BRUSSELS (AFP) – The European Union’s (EU) new leadership took office yesterday, one month later then planned, promising a more united Europe that would be ready to face major challenges, including fighting climate change.
Germany’s Ursula von der Leyen (pic below) became President of the European Commission and marked the occasion in a short ceremony with her top EU official counterparts, including EU Council President Charles Michel who also started yesterday.
The team took the reins as the 28-member union is faced with a mountain of difficulties, including the Brexit divorce with Britain and tense ties with superpowers China and the United States (US).
Von der Leyen said the officials gathered, who also included European Central Bank chief Christine Lagarde, must meet a great responsibility as guardians of the
“It is a responsibility towards the European people and towards our founding father and mothers, but it is also a responsibility towards our children,” she said.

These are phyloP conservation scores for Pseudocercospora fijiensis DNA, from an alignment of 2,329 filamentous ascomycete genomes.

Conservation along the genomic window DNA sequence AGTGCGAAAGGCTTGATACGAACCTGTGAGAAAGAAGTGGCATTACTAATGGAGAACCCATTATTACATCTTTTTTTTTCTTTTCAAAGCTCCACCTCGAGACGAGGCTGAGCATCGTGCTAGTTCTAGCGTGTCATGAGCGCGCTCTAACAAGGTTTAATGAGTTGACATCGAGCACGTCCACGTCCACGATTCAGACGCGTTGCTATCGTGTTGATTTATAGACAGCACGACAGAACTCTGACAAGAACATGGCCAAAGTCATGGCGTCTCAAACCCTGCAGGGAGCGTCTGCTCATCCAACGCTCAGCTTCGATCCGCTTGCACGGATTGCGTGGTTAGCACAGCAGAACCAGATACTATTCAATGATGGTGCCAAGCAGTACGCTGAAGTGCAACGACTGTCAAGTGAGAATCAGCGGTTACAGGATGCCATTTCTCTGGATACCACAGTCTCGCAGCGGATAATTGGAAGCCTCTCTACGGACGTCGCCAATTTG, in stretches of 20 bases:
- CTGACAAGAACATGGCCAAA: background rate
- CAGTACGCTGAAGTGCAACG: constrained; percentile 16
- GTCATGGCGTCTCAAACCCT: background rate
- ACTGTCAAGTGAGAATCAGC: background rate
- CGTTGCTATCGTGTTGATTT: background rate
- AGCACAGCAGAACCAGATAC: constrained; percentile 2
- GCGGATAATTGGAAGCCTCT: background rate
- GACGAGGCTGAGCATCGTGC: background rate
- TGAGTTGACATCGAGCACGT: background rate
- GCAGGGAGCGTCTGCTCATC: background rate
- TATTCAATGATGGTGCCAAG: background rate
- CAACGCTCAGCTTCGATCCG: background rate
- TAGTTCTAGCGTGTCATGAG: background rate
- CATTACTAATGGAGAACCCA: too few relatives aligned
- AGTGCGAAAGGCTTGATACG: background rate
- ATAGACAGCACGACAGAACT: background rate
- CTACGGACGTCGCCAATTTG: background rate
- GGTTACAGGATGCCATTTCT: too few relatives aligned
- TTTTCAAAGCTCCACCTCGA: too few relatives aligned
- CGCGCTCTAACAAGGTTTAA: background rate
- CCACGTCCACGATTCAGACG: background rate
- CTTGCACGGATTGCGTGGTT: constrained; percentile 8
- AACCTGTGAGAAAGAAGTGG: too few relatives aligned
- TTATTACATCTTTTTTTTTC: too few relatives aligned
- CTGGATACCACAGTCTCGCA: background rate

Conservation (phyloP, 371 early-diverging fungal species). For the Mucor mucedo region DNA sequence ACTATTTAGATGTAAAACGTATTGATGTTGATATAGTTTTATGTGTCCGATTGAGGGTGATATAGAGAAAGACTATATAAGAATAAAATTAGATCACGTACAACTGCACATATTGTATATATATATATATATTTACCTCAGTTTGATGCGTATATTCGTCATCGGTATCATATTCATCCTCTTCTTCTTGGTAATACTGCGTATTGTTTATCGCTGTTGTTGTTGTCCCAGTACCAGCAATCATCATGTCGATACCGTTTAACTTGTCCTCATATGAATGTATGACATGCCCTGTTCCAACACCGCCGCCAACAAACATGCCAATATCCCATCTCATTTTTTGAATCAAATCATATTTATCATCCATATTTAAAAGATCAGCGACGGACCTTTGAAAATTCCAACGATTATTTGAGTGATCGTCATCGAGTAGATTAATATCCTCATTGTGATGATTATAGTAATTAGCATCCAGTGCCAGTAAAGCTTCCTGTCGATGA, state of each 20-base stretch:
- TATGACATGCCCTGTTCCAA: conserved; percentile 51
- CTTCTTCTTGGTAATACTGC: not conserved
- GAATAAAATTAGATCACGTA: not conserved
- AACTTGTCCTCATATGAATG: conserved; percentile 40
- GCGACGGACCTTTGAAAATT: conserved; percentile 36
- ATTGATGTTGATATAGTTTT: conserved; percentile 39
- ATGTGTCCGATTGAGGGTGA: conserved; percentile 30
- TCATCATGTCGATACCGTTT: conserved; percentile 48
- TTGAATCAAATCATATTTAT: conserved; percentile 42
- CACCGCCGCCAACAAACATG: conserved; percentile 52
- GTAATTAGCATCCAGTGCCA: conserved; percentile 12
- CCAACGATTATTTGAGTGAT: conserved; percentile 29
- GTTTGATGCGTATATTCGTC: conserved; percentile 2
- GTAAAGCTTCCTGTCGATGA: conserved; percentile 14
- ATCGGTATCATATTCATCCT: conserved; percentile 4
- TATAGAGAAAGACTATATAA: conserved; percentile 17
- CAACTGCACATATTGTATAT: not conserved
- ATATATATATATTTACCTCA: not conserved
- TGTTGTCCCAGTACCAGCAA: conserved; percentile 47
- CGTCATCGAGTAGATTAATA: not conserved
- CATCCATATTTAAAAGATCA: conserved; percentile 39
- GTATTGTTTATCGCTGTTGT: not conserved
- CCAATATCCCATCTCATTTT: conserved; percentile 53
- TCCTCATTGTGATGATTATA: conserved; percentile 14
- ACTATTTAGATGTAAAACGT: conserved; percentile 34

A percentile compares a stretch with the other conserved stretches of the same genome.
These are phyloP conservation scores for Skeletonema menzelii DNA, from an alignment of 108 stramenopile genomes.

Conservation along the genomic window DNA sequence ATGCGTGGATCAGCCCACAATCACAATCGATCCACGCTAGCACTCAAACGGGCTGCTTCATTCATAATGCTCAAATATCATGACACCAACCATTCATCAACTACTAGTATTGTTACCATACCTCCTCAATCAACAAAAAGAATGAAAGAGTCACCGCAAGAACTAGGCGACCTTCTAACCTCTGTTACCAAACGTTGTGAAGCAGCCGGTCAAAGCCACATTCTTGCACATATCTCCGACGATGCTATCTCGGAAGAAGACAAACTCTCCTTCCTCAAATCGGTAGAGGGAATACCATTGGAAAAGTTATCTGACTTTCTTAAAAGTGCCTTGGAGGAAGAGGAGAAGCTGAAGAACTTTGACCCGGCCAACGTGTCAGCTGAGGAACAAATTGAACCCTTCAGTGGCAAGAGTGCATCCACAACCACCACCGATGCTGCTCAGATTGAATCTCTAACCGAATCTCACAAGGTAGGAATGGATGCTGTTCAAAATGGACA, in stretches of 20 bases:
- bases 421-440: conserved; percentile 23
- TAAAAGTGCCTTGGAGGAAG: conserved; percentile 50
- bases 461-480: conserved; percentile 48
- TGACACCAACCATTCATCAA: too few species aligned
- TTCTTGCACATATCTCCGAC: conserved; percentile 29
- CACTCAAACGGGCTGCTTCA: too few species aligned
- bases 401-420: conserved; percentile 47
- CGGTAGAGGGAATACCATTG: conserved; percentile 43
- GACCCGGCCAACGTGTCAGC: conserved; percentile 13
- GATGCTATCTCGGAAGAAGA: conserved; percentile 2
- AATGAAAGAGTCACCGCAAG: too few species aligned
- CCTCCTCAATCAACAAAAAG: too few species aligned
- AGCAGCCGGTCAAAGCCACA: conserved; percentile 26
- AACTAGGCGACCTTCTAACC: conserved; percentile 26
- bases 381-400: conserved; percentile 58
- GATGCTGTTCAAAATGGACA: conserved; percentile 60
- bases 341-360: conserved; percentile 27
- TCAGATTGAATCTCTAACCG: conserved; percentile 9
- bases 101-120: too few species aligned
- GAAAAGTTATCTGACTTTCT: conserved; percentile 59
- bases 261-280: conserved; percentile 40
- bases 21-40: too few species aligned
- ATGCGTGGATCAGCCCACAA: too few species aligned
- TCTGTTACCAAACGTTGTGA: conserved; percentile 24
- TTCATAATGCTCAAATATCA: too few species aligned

“It is our responsibility to leave a union that is stronger than the one we inherited: … a continent in peace with rights and liberties (and) a single market with unprecedented economic opportunities,”
Former IMF chief Lagarde, who took office last month, stressed that the union had only recently left the damaging debt crisis and must look to the future.
“It’s a formidable challenge that awaits us, but my hope is that… we may leave this age of repairing (the EU) to one of renovation and hope,” she said.
Von der Leyen, who replaced EU veteran Jean-Claude Juncker, will lead a 27-strong team of commissioners who also began work yesterday with a clear ambition to make Europe a global powerhouse on green policy.
European Parliament President David Sassoli said the MEPs would hold an extraordinary session on December 11 – the eve of an EU leaders summit – to receive the commission’s first climate proposals, dubbed the ‘Green New Deal’.